Opinion | Project Veritas says it stands for the First Amendment. Its recent court filings suggest otherwise.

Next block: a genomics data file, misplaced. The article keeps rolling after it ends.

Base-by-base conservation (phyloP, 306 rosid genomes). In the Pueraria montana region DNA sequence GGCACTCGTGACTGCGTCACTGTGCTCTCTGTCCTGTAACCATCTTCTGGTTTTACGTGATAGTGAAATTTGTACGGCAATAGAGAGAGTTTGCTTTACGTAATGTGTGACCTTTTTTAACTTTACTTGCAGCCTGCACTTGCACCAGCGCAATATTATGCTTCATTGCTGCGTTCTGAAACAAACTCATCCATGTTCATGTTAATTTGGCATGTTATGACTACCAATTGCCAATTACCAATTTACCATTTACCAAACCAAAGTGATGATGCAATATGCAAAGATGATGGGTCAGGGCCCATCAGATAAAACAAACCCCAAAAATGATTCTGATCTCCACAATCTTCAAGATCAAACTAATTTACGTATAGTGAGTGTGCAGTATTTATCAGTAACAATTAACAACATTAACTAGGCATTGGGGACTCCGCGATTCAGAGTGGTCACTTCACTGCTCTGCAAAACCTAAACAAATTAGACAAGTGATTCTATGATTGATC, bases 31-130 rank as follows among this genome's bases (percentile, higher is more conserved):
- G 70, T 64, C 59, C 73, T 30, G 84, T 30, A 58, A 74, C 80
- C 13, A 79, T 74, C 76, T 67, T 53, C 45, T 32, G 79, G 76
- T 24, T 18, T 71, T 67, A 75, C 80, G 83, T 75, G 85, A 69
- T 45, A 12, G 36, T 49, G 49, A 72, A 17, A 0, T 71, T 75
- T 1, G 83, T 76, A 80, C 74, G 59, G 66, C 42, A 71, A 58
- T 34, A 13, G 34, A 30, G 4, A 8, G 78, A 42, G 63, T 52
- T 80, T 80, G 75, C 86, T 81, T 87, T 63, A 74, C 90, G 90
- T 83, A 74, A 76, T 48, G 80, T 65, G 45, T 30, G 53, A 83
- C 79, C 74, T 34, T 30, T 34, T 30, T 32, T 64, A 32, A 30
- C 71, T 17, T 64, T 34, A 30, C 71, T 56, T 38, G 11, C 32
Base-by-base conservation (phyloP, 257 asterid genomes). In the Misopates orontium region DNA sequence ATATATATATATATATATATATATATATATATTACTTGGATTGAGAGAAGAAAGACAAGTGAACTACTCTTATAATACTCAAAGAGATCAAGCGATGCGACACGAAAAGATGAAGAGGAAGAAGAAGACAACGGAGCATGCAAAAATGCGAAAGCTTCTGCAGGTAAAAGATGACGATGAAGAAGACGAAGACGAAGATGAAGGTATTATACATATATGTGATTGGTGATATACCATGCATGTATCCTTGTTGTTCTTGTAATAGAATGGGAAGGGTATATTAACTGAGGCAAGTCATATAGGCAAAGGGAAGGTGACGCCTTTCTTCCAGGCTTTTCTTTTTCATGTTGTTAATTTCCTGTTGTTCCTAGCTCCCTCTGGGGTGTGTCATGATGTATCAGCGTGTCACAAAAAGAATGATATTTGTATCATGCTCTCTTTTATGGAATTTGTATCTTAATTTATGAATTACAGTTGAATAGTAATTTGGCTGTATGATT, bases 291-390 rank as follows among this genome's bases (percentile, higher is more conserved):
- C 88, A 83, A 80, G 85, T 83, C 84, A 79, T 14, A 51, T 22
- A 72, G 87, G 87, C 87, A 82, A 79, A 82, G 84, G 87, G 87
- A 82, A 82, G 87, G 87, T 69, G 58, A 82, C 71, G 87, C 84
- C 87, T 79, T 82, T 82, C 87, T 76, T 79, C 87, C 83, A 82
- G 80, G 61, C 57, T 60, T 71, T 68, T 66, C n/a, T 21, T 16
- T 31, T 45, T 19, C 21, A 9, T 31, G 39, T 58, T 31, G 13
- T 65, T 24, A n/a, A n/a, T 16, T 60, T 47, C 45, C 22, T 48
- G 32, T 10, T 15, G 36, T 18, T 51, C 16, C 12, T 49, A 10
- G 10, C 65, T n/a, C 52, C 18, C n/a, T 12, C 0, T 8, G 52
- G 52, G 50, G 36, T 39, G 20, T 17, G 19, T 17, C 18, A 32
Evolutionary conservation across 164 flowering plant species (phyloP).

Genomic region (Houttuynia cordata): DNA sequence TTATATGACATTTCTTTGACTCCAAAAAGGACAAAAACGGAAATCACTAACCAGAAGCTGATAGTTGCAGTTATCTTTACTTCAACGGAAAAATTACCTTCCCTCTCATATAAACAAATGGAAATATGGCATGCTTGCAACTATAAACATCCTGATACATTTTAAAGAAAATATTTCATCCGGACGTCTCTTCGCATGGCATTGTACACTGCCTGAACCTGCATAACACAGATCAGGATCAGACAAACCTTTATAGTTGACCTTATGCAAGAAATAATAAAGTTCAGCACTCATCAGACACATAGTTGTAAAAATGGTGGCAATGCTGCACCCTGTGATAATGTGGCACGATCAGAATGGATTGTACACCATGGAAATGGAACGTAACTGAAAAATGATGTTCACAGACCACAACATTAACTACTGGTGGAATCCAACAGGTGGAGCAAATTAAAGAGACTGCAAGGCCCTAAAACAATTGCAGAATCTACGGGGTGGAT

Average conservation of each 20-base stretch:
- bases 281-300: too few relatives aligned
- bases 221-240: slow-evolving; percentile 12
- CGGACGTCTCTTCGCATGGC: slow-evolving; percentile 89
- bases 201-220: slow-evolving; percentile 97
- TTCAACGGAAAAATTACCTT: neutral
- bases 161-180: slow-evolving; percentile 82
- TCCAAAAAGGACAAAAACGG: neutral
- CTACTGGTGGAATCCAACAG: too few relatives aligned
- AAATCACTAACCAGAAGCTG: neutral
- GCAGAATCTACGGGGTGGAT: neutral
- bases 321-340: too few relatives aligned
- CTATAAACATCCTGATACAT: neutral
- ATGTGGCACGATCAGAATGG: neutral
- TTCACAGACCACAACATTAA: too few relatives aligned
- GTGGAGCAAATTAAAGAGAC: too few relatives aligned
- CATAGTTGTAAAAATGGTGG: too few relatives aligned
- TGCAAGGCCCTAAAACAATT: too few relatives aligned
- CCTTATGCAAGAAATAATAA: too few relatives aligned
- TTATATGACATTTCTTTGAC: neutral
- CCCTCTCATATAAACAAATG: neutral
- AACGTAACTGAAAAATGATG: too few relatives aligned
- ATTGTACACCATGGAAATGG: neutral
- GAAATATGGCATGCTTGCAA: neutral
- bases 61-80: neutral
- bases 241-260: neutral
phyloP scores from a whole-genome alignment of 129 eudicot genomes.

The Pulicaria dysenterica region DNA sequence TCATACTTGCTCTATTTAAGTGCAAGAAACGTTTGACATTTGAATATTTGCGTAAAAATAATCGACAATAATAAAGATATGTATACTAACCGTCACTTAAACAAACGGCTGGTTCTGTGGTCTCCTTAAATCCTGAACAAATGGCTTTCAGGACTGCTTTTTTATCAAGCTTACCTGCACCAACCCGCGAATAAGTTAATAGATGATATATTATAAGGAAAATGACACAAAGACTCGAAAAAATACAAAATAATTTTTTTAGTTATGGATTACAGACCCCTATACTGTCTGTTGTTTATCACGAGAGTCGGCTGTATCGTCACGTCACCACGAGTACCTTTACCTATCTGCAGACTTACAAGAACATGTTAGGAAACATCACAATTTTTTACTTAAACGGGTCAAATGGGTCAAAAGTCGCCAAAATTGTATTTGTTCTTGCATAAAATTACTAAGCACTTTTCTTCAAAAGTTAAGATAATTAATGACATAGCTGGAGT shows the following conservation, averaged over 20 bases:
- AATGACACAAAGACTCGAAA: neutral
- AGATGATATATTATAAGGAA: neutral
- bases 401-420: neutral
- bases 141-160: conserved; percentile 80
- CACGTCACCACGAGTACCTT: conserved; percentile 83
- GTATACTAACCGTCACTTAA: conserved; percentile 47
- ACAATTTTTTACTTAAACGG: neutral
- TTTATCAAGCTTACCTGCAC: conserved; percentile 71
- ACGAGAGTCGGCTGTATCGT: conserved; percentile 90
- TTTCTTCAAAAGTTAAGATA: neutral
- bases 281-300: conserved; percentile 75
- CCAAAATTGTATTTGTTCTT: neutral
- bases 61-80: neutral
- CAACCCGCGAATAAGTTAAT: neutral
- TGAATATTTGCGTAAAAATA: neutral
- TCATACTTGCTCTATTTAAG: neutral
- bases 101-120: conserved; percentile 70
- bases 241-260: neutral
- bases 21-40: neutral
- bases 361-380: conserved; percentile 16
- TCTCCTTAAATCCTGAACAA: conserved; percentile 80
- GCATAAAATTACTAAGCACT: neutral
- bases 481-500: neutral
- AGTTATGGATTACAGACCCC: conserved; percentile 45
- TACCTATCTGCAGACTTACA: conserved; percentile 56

That’s a plain-and-simple example of prior restraint — and if it wasn’t okay in the case of the Pentagon Papers, it surely isn’t okay in the case of the Project Veritas Papers. Elizabeth Locke, counsel for Project Veritas, disputed that framing in a statement: “A prior restraint is just that — a restraint before publication. Here, The Times already published Veritas’ attorney-client privileged communications, and the interim order and more permanent relief sought are narrowly tailored to that misconduct. Moreover, even if this were a prior restraint (it is not), there are certain circumstances where the law permits a court to enjoin the publication of materials before it happens — including, for example, by a protective order in litigation between litigants to prevent the use and dissemination of attorney-client protected materials. And this is no greater restraint on speech than the myriad protective orders the Times has been subject to in other litigation proceedings.”

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